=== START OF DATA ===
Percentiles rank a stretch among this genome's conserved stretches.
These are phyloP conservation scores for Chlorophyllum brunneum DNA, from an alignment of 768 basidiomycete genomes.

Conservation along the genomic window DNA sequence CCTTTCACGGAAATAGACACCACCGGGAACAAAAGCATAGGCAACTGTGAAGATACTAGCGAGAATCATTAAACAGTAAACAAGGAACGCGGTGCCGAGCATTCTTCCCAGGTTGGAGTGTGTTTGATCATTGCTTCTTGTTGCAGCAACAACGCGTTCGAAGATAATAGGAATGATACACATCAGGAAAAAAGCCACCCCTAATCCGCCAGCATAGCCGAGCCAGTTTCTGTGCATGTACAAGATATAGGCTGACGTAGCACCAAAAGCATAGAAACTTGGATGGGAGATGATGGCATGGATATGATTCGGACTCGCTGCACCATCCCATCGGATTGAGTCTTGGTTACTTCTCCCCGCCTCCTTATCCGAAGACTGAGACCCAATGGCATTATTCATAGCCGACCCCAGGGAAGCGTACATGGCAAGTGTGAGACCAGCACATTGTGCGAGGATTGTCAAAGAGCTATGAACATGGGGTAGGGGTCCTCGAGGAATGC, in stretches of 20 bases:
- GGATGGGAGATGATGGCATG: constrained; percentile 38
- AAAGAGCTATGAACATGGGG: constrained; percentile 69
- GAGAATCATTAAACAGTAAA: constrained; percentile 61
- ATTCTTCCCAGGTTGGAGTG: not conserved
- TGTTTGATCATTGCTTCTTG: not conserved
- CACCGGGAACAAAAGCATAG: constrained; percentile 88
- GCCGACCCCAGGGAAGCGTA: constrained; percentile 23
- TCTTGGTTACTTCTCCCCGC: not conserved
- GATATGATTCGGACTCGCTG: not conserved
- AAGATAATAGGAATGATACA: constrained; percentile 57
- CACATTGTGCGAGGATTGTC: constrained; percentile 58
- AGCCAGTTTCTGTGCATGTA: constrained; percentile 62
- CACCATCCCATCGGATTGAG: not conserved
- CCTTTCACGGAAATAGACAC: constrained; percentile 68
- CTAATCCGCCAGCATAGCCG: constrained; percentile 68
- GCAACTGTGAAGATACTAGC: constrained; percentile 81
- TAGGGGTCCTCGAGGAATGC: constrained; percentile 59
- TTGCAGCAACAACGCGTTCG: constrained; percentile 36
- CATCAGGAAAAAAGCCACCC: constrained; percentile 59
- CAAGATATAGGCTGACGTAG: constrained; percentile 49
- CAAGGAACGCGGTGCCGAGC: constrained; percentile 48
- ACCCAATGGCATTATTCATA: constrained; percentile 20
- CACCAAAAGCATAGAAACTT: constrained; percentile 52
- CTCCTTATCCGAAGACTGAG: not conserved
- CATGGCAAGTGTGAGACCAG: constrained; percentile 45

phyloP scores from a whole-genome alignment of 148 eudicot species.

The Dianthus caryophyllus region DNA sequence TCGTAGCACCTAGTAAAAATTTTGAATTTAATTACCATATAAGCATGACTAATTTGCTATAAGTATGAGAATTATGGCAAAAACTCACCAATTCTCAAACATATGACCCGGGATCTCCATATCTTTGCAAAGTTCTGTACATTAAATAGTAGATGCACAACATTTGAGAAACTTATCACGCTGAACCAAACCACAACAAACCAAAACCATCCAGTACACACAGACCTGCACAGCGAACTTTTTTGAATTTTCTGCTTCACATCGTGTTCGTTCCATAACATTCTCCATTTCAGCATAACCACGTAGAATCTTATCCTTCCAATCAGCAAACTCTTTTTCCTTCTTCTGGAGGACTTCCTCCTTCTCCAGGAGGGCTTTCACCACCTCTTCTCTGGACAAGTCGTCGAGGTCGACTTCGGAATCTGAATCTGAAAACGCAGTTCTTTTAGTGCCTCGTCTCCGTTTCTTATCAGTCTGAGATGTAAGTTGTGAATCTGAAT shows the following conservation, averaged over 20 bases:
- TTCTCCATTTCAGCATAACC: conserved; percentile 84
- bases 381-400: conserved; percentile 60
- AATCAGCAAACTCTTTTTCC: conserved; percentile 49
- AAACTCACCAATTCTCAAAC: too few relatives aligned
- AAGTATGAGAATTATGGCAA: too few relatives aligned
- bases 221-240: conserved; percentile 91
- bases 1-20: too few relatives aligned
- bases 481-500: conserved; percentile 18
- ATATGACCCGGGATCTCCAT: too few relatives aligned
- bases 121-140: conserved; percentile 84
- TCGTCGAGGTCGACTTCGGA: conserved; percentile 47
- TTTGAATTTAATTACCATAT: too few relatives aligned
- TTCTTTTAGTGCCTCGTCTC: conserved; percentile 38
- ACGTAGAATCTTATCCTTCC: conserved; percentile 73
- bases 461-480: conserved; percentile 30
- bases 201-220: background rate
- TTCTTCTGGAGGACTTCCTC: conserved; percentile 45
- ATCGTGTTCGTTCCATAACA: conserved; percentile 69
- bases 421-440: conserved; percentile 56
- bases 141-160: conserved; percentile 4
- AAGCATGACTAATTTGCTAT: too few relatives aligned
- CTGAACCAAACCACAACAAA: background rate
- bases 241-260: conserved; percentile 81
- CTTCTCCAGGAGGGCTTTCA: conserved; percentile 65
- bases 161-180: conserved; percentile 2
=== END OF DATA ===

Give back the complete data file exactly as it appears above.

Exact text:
Percentiles rank a stretch among this genome's conserved stretches.
These are phyloP conservation scores for Chlorophyllum brunneum DNA, from an alignment of 768 basidiomycete genomes.

Conservation along the genomic window DNA sequence CCTTTCACGGAAATAGACACCACCGGGAACAAAAGCATAGGCAACTGTGAAGATACTAGCGAGAATCATTAAACAGTAAACAAGGAACGCGGTGCCGAGCATTCTTCCCAGGTTGGAGTGTGTTTGATCATTGCTTCTTGTTGCAGCAACAACGCGTTCGAAGATAATAGGAATGATACACATCAGGAAAAAAGCCACCCCTAATCCGCCAGCATAGCCGAGCCAGTTTCTGTGCATGTACAAGATATAGGCTGACGTAGCACCAAAAGCATAGAAACTTGGATGGGAGATGATGGCATGGATATGATTCGGACTCGCTGCACCATCCCATCGGATTGAGTCTTGGTTACTTCTCCCCGCCTCCTTATCCGAAGACTGAGACCCAATGGCATTATTCATAGCCGACCCCAGGGAAGCGTACATGGCAAGTGTGAGACCAGCACATTGTGCGAGGATTGTCAAAGAGCTATGAACATGGGGTAGGGGTCCTCGAGGAATGC, in stretches of 20 bases:
- GGATGGGAGATGATGGCATG: constrained; percentile 38
- AAAGAGCTATGAACATGGGG: constrained; percentile 69
- GAGAATCATTAAACAGTAAA: constrained; percentile 61
- ATTCTTCCCAGGTTGGAGTG: not conserved
- TGTTTGATCATTGCTTCTTG: not conserved
- CACCGGGAACAAAAGCATAG: constrained; percentile 88
- GCCGACCCCAGGGAAGCGTA: constrained; percentile 23
- TCTTGGTTACTTCTCCCCGC: not conserved
- GATATGATTCGGACTCGCTG: not conserved
- AAGATAATAGGAATGATACA: constrained; percentile 57
- CACATTGTGCGAGGATTGTC: constrained; percentile 58
- AGCCAGTTTCTGTGCATGTA: constrained; percentile 62
- CACCATCCCATCGGATTGAG: not conserved
- CCTTTCACGGAAATAGACAC: constrained; percentile 68
- CTAATCCGCCAGCATAGCCG: constrained; percentile 68
- GCAACTGTGAAGATACTAGC: constrained; percentile 81
- TAGGGGTCCTCGAGGAATGC: constrained; percentile 59
- TTGCAGCAACAACGCGTTCG: constrained; percentile 36
- CATCAGGAAAAAAGCCACCC: constrained; percentile 59
- CAAGATATAGGCTGACGTAG: constrained; percentile 49
- CAAGGAACGCGGTGCCGAGC: constrained; percentile 48
- ACCCAATGGCATTATTCATA: constrained; percentile 20
- CACCAAAAGCATAGAAACTT: constrained; percentile 52
- CTCCTTATCCGAAGACTGAG: not conserved
- CATGGCAAGTGTGAGACCAG: constrained; percentile 45

phyloP scores from a whole-genome alignment of 148 eudicot species.

The Dianthus caryophyllus region DNA sequence TCGTAGCACCTAGTAAAAATTTTGAATTTAATTACCATATAAGCATGACTAATTTGCTATAAGTATGAGAATTATGGCAAAAACTCACCAATTCTCAAACATATGACCCGGGATCTCCATATCTTTGCAAAGTTCTGTACATTAAATAGTAGATGCACAACATTTGAGAAACTTATCACGCTGAACCAAACCACAACAAACCAAAACCATCCAGTACACACAGACCTGCACAGCGAACTTTTTTGAATTTTCTGCTTCACATCGTGTTCGTTCCATAACATTCTCCATTTCAGCATAACCACGTAGAATCTTATCCTTCCAATCAGCAAACTCTTTTTCCTTCTTCTGGAGGACTTCCTCCTTCTCCAGGAGGGCTTTCACCACCTCTTCTCTGGACAAGTCGTCGAGGTCGACTTCGGAATCTGAATCTGAAAACGCAGTTCTTTTAGTGCCTCGTCTCCGTTTCTTATCAGTCTGAGATGTAAGTTGTGAATCTGAAT shows the following conservation, averaged over 20 bases:
- TTCTCCATTTCAGCATAACC: conserved; percentile 84
- bases 381-400: conserved; percentile 60
- AATCAGCAAACTCTTTTTCC: conserved; percentile 49
- AAACTCACCAATTCTCAAAC: too few relatives aligned
- AAGTATGAGAATTATGGCAA: too few relatives aligned
- bases 221-240: conserved; percentile 91
- bases 1-20: too few relatives aligned
- bases 481-500: conserved; percentile 18
- ATATGACCCGGGATCTCCAT: too few relatives aligned
- bases 121-140: conserved; percentile 84
- TCGTCGAGGTCGACTTCGGA: conserved; percentile 47
- TTTGAATTTAATTACCATAT: too few relatives aligned
- TTCTTTTAGTGCCTCGTCTC: conserved; percentile 38
- ACGTAGAATCTTATCCTTCC: conserved; percentile 73
- bases 461-480: conserved; percentile 30
- bases 201-220: background rate
- TTCTTCTGGAGGACTTCCTC: conserved; percentile 45
- ATCGTGTTCGTTCCATAACA: conserved; percentile 69
- bases 421-440: conserved; percentile 56
- bases 141-160: conserved; percentile 4
- AAGCATGACTAATTTGCTAT: too few relatives aligned
- CTGAACCAAACCACAACAAA: background rate
- bases 241-260: conserved; percentile 81
- CTTCTCCAGGAGGGCTTTCA: conserved; percentile 65
- bases 161-180: conserved; percentile 2